WASHINGTON — After 10 days of questioning, a jury of seven men and nine women was selected Monday to hear the government’s case against five members of the Proud Boys accused of conspiring to instigate the assault on the U.S. Capitol on Jan. 6, 2021.
The defendants – Ethan Nordean, Joseph Biggs, Zachary Rehl, Dominic Pezzola and Enrique Tarrio – all face at least nine counts alleging they conspired to stop the transfer of presidential power on Jan. 6 by destroying fencing around the U.S. Capitol Building, assaulting, resisting or impeding police and obstructing the joint session of Congress. Pezzola, a New York resident and U.S. Marine Corps veteran, faces an additional 10th count of robbery alleging he stole a riot shield from a U.S. Capitol Police officer.
With the exception of Pezzola, whose attorneys told WUSA9 he only joined the Proud Boys in late 2020, all of the defendants are accused of holding organizing or leadership roles in the group. Tarrio previously served as the national chairman of the Proud Boys prior to his arrest in D.C. two days before the Capitol riot on charges stemming from the burning of a church’s Black Lives Matter flag. Nordean, of Washington state, was an organizer and member of the group’s “Elder Chapter” of national leaders. Biggs, who previously worked for the online outlet InfoWars, was a “self-described organizer” of Proud Boys events, according to prosecutors. Rehl served as the president of the local Philadelphia chapter of the group.
A federal grand jury indicted all five men in March of seditious conspiracy – the same charge of which two members of the Oath Keepers were convicted in November – conspiracy to obstruct an official proceeding and conspiracy to obstruct members of Congress and law enforcement from discharging their duties. Prosecutors have alleged Tarrio possessed a document titled “1776 Returns” that laid out a plan to occupy “crucial buildings” in D.C. on Jan. 6, including House and Senate office buildings. Members of the Proud Boys are also accused of inciting the mob, of participating in charges against police lines and, in Pezzola’s case, of breaching the first window into the Capitol. All five defendants have denied any plan or conspiracy to disrupt the joint session of Congress or incite violence on Jan. 6.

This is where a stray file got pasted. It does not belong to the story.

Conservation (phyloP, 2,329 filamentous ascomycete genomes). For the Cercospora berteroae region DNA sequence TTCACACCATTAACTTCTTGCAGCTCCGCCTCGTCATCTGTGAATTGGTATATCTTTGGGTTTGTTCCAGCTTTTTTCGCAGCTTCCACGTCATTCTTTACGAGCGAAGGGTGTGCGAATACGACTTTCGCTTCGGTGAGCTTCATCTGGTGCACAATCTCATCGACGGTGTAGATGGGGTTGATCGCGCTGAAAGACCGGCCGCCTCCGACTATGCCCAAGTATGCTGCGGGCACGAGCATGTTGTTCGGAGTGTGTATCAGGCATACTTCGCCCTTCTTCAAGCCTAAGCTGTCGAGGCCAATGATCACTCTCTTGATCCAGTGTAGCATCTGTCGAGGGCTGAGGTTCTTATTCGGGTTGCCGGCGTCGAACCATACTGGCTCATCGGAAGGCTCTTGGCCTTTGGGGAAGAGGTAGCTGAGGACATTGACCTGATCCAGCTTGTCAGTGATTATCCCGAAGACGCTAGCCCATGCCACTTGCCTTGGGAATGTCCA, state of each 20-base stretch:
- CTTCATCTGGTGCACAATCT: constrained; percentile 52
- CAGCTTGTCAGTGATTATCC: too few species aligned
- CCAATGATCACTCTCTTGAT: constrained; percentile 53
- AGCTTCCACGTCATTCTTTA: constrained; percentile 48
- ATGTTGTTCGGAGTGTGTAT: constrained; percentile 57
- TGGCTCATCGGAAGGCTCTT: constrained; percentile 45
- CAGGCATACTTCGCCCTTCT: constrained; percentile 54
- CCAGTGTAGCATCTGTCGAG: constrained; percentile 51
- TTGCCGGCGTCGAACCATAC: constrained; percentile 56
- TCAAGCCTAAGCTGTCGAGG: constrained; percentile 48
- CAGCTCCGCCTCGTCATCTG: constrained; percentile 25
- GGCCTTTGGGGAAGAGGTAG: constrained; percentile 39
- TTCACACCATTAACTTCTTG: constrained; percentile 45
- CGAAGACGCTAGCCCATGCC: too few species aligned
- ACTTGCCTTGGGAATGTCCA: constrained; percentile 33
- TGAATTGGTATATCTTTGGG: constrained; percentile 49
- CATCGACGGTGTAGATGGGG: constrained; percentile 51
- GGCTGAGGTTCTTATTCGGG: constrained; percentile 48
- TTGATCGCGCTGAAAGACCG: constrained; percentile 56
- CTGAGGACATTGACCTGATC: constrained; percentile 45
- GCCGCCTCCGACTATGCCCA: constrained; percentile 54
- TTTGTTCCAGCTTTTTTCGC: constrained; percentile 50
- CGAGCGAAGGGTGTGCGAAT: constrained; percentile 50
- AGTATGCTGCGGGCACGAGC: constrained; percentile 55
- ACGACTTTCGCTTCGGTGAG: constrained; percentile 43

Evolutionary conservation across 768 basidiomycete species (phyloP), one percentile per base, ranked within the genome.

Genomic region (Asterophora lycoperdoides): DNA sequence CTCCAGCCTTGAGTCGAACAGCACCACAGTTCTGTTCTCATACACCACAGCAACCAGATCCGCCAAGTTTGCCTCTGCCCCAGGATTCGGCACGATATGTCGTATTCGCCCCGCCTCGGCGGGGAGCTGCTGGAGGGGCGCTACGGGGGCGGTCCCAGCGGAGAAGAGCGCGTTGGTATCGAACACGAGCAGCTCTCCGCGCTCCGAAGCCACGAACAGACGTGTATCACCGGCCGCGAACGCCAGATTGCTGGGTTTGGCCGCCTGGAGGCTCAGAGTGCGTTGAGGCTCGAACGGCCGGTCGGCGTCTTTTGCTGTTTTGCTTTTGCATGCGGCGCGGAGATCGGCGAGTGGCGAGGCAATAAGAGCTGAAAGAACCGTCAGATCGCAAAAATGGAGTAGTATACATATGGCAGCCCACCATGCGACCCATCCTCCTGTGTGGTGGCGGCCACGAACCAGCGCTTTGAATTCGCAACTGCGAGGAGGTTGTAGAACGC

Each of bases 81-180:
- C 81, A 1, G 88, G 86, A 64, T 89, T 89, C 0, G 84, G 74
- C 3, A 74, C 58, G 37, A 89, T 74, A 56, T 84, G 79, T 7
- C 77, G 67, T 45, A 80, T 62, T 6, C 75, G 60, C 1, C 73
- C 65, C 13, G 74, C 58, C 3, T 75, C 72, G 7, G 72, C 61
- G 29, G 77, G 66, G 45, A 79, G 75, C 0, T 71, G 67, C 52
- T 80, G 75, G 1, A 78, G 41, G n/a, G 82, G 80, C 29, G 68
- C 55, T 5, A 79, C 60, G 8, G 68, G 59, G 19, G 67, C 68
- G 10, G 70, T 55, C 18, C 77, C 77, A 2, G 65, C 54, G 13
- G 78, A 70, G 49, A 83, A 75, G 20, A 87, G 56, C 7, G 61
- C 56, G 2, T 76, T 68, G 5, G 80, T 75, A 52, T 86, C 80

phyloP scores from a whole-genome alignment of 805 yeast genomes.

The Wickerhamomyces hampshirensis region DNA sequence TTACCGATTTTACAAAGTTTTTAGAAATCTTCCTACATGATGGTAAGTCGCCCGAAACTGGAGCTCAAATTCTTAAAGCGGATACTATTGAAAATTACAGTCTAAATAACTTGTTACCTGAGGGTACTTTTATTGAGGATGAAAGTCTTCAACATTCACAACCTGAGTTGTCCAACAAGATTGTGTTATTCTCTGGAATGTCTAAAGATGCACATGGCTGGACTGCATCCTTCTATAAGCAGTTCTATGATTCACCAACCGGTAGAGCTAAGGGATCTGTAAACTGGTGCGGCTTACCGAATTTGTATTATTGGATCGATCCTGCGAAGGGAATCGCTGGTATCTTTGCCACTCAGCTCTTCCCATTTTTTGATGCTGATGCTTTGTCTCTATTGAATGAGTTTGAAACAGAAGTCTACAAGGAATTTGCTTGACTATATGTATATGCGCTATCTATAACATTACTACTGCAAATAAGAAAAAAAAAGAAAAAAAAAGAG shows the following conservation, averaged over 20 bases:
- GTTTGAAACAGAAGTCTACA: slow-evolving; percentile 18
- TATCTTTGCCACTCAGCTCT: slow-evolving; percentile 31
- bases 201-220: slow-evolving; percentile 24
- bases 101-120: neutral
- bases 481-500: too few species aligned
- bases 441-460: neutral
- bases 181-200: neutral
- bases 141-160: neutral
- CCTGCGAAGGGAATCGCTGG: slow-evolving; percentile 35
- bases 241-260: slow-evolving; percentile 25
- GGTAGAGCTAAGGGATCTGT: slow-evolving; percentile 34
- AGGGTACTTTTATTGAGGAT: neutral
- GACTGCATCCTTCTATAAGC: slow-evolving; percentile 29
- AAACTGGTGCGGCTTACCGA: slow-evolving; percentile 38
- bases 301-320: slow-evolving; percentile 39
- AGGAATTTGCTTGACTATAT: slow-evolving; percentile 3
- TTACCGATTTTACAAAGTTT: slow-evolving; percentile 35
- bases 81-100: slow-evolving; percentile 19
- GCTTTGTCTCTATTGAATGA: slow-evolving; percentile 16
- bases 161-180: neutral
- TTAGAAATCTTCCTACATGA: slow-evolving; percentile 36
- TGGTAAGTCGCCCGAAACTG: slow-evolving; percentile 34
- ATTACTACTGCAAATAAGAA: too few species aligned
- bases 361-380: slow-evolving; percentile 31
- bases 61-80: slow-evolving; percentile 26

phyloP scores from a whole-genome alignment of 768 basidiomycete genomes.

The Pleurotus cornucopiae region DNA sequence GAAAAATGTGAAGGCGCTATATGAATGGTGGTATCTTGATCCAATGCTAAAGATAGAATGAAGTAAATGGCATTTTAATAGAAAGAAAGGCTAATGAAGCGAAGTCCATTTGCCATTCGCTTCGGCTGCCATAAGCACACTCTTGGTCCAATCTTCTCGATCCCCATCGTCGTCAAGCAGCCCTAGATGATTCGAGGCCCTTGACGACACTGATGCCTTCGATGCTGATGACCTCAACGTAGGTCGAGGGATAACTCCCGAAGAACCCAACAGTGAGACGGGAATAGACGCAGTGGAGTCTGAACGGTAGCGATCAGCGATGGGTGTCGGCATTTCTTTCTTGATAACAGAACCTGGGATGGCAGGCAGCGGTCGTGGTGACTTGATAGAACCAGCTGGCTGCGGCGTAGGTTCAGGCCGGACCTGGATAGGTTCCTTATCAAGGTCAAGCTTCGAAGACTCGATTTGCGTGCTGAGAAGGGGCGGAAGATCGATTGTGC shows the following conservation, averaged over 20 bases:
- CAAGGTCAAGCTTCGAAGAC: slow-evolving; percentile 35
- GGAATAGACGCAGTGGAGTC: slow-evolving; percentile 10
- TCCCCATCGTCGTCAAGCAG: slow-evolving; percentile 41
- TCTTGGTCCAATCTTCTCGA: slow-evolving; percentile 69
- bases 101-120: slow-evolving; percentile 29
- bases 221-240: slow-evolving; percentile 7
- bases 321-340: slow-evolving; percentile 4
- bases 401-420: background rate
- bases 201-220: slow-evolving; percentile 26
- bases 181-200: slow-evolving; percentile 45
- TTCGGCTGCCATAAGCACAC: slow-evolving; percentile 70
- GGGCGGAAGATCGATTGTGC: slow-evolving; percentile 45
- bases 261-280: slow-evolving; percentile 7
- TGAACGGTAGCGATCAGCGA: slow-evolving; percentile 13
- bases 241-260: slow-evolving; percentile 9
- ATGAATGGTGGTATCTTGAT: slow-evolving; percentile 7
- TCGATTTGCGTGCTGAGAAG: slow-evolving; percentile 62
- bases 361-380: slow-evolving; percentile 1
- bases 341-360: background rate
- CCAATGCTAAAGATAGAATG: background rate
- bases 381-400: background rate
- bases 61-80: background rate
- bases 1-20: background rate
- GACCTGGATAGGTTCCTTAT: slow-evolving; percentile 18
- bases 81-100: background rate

Although jury selection in previous Jan. 6 trials has frequently taken longer than usual, owing to the many potential jurors with connections to the Capitol, selecting a jury to hear the Proud Boys case was a particularly lengthy process. Selection began Dec. 19 and continued for more than two weeks until 12 jurors and four alternates were selected Monday. Unlike in the Oath Keepers trial, where potential jurors often had fairly generic, if any, familiarity with the group, many potential jurors were cut due specific knowledge about the Proud Boys – including the group’s participation in a violent Dec. 14, 2020, evening in D.C. that ultimately resulted in Tarrio spending five months behind bars.
At least two jurors also expressed concern about serving in the trial, with one asking for potentially personally identifiable information about himself to be struck from the court record and another telling the presiding judge Monday he had developed serious anxiety about the possibility of retaliation against him were he to vote to convict any of the five Proud Boys. The potential juror, who was excused from service, did not allege anyone had threatened him or contacted him in any way and said he had previously suffered from an anxiety disorder.
Opening arguments had been expected to begin Tuesday, but were bumped back to Wednesday after a Connecticut judge suspended the law license of attorney Norm Pattis, who is representing Biggs, for improperly giving other attorneys representing Alex Jones records in his defamation case related to comments about the Sandy Hook Elementary School shooting. The trial was expected to last more than a month and involve dozens of witnesses and hundreds of exhibits.
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